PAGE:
At the conclusion of the 2017 season, I got a chance to catch up with Neil Solondz of Rays Radio to discuss the 2017 season and preview the 2018 Charlotte Stone Crabs. Neil has covered the Rays organization as a broadcaster since 2004, and joined the Major League club's radio booth in 2012. Here is what he had to say:
JV: Despite a solid increase in wins from 2016 for the Rays, it still feels like a disappointing season because of how they finished. When you take a step back, how would you assess the way things played out overall?
NS: Your goal every year is to make the playoffs, and they fell short of that. I really thought they were in a good spot. And then for whatever reason, the offense really disappeared. That and not enough consistent starting pitching, for me, is why this team is going to fall short.
JV: You've covered the Rays' farm system closely. It seems to be not only improving, but thriving. Is this as well-stocked as you've seen it in a while?
NS: It's been as strong as it's been in a while. Maybe since right before things turned in 2008. Because then you had impact players like Longo and Price, and guys like Matt Moore and Alex Cobb who turned in to be more impactful players. It's as good as it's been in a long time. It was the fifth-best winning percentage in Minor League Baseball. So it wasn't number one, but it certainly was way up there in the top third.
JV: The Rays are known for developing pitching. Even though the Stone Crabs' pitching struggled in 2017, the top of the system seems to have plenty of promising arms.
NS: The upper level pitching and the lower level pitching is the strength. There's probably a gap. I was told that the Hudson Valley group was the best that they had, maybe ever.
JV: Looking ahead to the 2018 Stone Crabs season, the roster seems like it should be full of young, talented position players. Who should Stone Crabs fans be most excited about?
NS: There's two that play the outfield that jump right off the page. Jesus Sanchez, who I heard was an extremely mature 19-year-old in the Midwest League. It was a league that had Bo Bichette and Vladimir Guerrero Jr. and the Siri from Dayton and really stood on a level playing field with all of them. I would also put Josh Lowe up there, too. Josh made a position change and I'm told matured a great deal, moving from third base to center field. There are a lot of other guys that have a chance to impress. You'll probably see a lot of guys from the Hudson Valley team that won a championship, too.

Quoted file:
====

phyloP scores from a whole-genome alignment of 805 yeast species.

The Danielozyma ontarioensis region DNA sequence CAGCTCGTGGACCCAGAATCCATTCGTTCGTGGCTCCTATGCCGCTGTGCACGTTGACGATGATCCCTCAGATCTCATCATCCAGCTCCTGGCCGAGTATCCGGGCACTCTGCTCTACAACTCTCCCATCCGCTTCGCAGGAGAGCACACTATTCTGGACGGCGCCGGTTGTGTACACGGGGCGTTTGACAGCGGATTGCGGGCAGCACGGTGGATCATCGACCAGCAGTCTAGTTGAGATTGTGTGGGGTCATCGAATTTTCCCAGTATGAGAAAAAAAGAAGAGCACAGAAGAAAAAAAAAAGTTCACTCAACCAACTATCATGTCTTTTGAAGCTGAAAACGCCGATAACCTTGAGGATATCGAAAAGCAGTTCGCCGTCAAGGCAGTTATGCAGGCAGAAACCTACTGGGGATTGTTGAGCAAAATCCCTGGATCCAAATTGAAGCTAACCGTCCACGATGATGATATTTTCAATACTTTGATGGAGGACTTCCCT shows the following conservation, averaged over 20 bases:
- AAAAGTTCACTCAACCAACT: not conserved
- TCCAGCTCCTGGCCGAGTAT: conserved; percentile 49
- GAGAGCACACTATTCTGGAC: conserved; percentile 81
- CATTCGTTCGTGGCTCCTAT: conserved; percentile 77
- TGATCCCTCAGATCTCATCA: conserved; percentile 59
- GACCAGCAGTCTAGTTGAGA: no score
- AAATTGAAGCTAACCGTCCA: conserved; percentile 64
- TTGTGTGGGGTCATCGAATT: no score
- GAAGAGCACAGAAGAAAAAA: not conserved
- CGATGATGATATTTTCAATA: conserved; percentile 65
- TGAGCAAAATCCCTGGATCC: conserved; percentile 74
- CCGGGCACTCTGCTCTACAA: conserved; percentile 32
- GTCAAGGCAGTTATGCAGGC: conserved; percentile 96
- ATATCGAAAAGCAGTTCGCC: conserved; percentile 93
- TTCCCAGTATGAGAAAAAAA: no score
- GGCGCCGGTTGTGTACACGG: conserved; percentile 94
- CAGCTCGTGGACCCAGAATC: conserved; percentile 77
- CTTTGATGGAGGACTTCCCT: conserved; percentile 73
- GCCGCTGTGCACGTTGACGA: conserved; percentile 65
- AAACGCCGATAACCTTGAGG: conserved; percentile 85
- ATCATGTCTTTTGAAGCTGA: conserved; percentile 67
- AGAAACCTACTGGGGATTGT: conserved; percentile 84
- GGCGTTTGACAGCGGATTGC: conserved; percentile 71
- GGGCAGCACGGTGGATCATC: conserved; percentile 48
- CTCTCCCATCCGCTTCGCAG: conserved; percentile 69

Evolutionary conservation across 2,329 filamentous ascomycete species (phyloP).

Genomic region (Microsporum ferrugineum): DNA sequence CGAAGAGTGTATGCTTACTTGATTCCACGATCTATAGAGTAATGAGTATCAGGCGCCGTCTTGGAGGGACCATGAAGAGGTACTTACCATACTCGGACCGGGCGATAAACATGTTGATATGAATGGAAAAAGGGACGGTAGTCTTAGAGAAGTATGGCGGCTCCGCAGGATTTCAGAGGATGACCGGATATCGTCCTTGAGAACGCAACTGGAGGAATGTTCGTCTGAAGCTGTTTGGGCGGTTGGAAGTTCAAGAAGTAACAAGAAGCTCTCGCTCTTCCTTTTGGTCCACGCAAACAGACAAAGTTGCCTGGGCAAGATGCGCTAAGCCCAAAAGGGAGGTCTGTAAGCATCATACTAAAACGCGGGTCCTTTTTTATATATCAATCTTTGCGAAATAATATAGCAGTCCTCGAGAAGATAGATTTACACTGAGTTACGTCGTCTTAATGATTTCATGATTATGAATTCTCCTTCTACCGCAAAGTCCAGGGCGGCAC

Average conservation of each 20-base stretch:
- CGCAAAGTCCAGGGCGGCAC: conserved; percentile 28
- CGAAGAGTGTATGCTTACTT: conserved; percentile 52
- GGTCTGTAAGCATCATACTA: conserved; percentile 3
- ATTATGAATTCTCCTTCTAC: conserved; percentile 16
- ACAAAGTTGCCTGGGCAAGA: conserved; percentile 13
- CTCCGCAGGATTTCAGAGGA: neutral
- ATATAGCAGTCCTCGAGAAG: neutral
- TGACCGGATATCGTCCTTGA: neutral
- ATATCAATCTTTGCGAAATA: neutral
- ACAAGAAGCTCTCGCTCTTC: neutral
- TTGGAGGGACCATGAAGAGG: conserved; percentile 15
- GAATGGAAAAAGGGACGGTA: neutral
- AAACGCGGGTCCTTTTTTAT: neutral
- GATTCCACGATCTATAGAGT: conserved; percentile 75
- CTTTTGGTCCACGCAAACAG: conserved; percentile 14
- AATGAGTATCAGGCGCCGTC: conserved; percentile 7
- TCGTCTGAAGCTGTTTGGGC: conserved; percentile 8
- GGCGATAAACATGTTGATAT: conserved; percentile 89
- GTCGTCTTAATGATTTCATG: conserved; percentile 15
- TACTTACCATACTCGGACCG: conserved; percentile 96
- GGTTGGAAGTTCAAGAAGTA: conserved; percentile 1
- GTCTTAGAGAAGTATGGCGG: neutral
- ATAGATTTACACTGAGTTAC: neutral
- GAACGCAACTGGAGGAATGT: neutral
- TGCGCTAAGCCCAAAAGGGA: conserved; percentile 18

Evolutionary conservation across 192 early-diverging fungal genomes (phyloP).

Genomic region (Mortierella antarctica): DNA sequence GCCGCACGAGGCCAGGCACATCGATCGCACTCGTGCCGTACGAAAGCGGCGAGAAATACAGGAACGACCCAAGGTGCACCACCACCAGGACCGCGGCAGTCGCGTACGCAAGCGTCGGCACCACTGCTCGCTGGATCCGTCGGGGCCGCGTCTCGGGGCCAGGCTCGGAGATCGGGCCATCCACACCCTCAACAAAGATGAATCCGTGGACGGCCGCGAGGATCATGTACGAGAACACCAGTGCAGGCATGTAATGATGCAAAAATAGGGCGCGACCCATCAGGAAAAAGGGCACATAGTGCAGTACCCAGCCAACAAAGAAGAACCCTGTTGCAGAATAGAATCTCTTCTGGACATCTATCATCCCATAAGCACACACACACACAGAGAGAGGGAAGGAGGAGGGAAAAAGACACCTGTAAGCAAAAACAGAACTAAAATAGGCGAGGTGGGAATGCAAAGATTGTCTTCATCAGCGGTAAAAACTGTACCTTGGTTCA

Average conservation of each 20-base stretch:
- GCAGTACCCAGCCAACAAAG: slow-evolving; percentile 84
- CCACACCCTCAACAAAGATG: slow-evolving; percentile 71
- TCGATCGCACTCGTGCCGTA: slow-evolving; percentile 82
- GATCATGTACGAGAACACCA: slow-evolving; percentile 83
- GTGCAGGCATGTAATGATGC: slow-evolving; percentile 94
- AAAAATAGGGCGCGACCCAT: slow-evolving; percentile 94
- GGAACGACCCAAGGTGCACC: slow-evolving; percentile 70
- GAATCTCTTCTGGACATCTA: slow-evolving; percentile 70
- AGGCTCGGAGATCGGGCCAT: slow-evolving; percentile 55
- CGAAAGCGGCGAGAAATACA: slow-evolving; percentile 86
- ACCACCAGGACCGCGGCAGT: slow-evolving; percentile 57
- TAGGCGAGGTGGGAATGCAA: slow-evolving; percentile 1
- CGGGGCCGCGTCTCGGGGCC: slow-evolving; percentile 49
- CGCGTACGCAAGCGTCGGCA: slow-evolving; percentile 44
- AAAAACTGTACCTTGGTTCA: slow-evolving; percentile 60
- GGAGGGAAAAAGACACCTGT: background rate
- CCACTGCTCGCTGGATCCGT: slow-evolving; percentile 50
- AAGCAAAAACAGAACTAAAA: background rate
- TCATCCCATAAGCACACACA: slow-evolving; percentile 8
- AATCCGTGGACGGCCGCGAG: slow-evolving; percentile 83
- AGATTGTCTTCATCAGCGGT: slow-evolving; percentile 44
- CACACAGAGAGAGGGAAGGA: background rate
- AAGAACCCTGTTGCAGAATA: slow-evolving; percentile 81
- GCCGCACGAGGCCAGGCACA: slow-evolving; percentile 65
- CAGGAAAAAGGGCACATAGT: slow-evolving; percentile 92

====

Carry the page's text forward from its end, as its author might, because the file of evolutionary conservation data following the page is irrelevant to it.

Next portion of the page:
JV: Brendan McKay is one of the most intriguing prospects in all of baseball and there's a decent chance he ends up in a Stone Crabs uniform in 2018. What are the chances the organization allows him to remain a two-way player throughout his pro career?
NS: I think they're going to give him all of 2018. You guys can look at Ryan Boldt, who didn't really put up great numbers in Hudson Valley, coming off a long college season, and they had a terrific year the following year. Brendan's offensive numbers are probably not as good as he wanted. His pitching numbers are really good. I think they really believe he has a chance to be impactful on both ends. The longer you let it play out, the better you get a good idea. The Rays have been known to push college players, especially their top picks, into High-A early. It's a question how Brendan does in the offseason and how ready he is when the season begins.
JV: There are many talented Rays prospects that are eligible for the Rule 5 Draft this December, many of whom played in Port Charlotte in the last 2-3 years. Which of those guys do you think could find themselves on the Rays' 40-man roster heading into Spring Training?
NS: Decision time is in November. The guys that I would think would be almost locks would be Jake Bauers and the top three pitchers in Durham - Yonny Chirinos, Brent Honeywell, Ryan Yarbrough, and then probably Diego Castillo. After that, there are a lot of guys that I think they're going to have to consider. They're going to have a lot of free agents and then a lot of decisions to make after that. I think there are going to be some others too. I wouldn't be surprised if they protected seven or eight guys, which would be the most they've had to do in a long time.
This story was not subject to the approval of the National Association of Professional Baseball Leagues or its clubs.